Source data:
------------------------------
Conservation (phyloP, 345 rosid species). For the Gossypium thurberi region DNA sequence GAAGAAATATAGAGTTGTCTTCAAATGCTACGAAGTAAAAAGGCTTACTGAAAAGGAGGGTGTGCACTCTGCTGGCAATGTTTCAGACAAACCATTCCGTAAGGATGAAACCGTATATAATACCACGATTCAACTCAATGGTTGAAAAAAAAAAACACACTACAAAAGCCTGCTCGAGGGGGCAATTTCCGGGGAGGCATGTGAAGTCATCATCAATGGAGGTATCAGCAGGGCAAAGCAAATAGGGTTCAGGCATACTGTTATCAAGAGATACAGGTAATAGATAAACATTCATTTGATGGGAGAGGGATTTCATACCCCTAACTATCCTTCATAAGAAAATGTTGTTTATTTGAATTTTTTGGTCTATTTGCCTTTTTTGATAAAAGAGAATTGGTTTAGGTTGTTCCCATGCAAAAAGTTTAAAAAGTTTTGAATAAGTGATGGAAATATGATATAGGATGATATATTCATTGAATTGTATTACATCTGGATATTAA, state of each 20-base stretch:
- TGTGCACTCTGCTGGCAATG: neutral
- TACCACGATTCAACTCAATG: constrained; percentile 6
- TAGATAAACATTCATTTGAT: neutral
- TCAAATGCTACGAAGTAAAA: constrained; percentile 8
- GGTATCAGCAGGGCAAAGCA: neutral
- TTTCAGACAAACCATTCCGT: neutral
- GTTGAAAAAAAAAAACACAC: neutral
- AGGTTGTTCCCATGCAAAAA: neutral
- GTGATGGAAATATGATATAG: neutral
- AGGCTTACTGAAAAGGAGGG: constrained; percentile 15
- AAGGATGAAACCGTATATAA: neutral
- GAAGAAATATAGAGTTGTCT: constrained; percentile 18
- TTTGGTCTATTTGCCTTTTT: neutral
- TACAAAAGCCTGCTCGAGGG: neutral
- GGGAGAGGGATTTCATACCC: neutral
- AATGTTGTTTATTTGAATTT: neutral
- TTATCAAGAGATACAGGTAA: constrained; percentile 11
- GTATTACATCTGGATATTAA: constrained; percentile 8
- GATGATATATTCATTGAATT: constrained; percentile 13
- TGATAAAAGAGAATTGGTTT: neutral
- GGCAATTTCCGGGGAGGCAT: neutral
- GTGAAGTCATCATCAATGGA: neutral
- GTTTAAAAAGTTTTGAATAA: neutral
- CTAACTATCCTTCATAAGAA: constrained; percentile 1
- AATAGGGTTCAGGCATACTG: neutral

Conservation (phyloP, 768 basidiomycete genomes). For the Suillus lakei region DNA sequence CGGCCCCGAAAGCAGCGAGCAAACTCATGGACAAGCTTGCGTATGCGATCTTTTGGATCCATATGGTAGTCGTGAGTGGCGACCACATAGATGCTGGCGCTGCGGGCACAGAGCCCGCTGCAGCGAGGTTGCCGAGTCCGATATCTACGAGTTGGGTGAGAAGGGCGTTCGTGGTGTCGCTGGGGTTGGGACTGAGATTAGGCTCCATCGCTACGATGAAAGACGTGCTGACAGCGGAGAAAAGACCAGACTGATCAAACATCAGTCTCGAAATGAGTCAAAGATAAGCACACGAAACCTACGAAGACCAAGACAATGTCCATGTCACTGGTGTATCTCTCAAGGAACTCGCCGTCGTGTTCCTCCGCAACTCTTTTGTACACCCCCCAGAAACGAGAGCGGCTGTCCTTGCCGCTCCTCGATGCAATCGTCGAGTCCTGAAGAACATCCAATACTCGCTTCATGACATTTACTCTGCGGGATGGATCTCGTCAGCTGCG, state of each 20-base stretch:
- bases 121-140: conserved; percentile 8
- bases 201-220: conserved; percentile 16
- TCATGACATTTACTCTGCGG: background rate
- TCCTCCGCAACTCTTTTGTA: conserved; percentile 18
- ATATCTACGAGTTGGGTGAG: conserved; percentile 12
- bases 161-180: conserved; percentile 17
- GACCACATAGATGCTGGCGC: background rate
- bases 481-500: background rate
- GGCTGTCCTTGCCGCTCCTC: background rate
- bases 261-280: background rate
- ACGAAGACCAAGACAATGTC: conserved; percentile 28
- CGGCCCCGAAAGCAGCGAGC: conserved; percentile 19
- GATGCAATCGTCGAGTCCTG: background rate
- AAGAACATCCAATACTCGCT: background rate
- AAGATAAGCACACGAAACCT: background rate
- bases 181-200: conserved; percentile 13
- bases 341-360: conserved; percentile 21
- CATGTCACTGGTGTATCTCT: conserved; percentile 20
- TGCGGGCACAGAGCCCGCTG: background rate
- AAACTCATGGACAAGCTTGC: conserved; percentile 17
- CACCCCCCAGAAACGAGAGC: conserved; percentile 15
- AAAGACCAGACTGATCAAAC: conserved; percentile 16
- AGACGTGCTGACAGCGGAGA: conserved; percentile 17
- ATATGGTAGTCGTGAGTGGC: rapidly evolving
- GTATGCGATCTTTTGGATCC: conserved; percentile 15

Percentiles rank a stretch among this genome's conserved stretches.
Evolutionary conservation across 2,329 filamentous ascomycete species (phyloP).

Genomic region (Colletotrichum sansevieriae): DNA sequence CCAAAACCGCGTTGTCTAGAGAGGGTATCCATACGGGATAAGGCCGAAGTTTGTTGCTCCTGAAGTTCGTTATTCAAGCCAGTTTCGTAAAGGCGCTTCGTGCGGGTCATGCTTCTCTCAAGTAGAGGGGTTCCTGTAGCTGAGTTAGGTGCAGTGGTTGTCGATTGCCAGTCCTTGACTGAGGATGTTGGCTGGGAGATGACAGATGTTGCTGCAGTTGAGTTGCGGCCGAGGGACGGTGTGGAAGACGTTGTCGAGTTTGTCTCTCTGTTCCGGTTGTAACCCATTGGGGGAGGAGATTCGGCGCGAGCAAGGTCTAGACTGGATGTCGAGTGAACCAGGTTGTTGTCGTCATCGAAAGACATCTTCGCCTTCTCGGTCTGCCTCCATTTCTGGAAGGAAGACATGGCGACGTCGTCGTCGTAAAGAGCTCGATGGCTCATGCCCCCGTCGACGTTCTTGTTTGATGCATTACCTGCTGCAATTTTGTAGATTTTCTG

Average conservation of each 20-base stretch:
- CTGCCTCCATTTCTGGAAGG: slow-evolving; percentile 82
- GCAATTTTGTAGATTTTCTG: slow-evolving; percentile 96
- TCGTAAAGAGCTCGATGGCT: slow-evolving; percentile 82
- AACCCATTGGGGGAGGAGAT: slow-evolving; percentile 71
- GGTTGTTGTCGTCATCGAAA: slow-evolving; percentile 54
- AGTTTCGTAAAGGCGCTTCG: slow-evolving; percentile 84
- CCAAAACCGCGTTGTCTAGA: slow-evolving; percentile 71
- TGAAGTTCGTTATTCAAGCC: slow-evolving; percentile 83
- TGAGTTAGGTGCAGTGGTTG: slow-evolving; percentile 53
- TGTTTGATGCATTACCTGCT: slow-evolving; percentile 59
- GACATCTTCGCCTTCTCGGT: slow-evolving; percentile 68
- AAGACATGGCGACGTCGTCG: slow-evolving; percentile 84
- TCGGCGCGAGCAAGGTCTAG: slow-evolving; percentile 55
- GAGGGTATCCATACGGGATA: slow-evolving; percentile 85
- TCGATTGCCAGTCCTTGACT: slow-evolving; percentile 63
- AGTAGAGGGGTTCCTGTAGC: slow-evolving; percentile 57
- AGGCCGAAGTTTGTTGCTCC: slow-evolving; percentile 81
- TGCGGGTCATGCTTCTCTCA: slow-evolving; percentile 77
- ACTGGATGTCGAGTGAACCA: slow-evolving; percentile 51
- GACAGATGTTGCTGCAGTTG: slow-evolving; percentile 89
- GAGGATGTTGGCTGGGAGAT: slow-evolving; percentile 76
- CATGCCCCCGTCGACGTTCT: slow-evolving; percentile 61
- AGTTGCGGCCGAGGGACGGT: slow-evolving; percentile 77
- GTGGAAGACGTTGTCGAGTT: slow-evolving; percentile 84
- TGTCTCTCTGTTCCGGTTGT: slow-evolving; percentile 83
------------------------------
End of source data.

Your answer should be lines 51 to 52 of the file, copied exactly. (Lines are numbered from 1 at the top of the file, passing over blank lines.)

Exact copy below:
- ATATGGTAGTCGTGAGTGGC: rapidly evolving
- GTATGCGATCTTTTGGATCC: conserved; percentile 15